Home » The Wireless Industry’s Stalwarts Are Missing 10 Million Customers (and Are Set to Lose Even More)

The Wireless Industry’s Stalwarts Are Missing 10 Million Customers (and Are Set to Lose Even More)

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Last quarter was a mostly strong quarter for the US wireless industry. verizon (VZ 0.24%) Only 8,000 postpaid cell phone customers, AT&T (T 0.83%) When T-mobile (TMUS 0.45%) Adding 708,000 and 854,000 postpaid customers to the revenue mix more than offsets that weakness, respectively. Year-round growth is on track as well, with the three mobile phone players now collectively serving 230 million postpaid phone customers. Add to this figure the millions more prepaid and non-phone mobile his accounts.

But this is a number that could (and probably should have) been much higher, about 10 million customers. However, the craziest part of this shortage isn’t its size.it’s so crazy why The industry heavyweight is shy of 10 million potential customers. His top three wireless services in the country The competition that keeps his providers from attracting and retaining these customers isn’t really focused on his mobile services side of the business. For these competitors, it’s now just a side business.

Either way, given that these alternative providers are still growing, it’s a competition that T-Mobile, Verizon, and AT&T can no longer ignore.

Do they offer wireless service?

As of the end of the third quarter, comcast (Nasdaq: CMCSA), charter communication (Nasdaq: CHTR)When Artis USA (NYSE: ATUS) As of 2017, it has grown from zero to serve nearly 10 million wireless customers overall.

Data Sources: Comcast Corp., Charter Communications Inc., Altice USA. Chart by author.

That’s strange for obvious reasons.These are organizations that were built from the ground up as cable TV service providers. developed into an enterprise. However, as these connected networks have matured and upgraded, they have also become suitable for handling mobile phones.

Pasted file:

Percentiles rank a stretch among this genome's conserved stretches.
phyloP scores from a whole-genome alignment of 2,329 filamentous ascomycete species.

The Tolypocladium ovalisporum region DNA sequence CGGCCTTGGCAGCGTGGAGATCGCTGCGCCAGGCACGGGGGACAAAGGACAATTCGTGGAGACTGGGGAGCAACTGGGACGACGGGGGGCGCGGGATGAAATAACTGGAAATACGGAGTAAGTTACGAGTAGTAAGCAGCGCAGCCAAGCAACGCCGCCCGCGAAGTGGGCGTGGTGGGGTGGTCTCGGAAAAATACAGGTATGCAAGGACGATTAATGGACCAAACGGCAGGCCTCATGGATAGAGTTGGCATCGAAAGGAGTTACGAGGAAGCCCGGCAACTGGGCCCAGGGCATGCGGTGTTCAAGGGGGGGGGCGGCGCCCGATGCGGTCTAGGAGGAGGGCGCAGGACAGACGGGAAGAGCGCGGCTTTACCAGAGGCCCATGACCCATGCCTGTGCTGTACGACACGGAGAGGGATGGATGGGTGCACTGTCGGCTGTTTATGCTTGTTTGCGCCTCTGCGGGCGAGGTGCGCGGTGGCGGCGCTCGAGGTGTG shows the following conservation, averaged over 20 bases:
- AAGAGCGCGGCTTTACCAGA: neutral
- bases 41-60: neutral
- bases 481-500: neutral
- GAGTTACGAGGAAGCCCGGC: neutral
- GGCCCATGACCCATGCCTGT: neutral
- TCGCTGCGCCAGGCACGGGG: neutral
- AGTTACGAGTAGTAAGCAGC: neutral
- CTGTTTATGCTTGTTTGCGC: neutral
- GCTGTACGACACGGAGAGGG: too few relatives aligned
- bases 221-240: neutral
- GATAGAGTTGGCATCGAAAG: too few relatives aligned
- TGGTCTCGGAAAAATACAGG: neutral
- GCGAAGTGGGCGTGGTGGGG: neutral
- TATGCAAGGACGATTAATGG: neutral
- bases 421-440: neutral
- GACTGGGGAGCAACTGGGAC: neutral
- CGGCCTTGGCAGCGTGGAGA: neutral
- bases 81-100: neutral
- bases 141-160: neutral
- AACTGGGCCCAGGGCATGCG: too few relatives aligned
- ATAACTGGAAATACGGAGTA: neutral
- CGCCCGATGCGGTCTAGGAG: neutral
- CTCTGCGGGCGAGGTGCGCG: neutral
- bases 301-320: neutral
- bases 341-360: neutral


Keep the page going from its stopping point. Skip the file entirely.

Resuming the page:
For the record, there are some technical hurdles. While traditional mobile service providers such as Verizon and AT&T use networks of cell towers to provide seamless connectivity wherever their customers are, cable companies’ wireless connections are It relies heavily on the physical infrastructure of the region where it is located. Outside of these geographic areas, they all have to hand off these connections to traditional mobile carriers.

Still, Cable’s growing number of wireless customers suggests that these handoffs are seamless enough.

What other restrictions? For now, with the exception of Altice’s Optimum, cable TV and broadband Internet providers only offer mobile service as part of packages that include high-speed Internet service. Again, “unlimited” plans often start at $30 or less, so consumers have no problem paying for home broadband his service from the same provider.

too big to ignore

What started as an interesting experiment with the country’s top cable and broadband equipment has evolved further. Still, it could be a lot more than it is now.

Altice, Comcast’s Xfinity and Charter’s Spectrum currently serve approximately 67 million high-speed Internet subscribers. Most of them qualify for mobile service, and many of them are multi-consumer residences that may prefer multi-customer family phone plans. Given how much traction these unlikely wireless services have already gained, it suggests that this is the biggest competitive threat facing Verizon, AT&T, and T-Mobile right now. is not easy. And that’s against the backdrop of existing market saturation. Pew Research reports that 97% of his American adults already own a mobile phone, the vast majority of which are smartphones.

So connect the dots. The wireless market was no longer ready for growth. It is now even more crowded as alternatives to traditional mobile services become available and viable. There is no clear reason yet to sell any of them, but interested investors may want to part with all three shares until the answer (if any) to this unlikely threat becomes clear. not.It seems likely that it will come in an attractive form entertainment Connection bundles instead of markdowns.

james bramley I have a job at AT&T. The Motley Fool’s US headquarters recommends Comcast, T-Mobile US, and Verizon Communications. The Motley Fool Disclosure policy.

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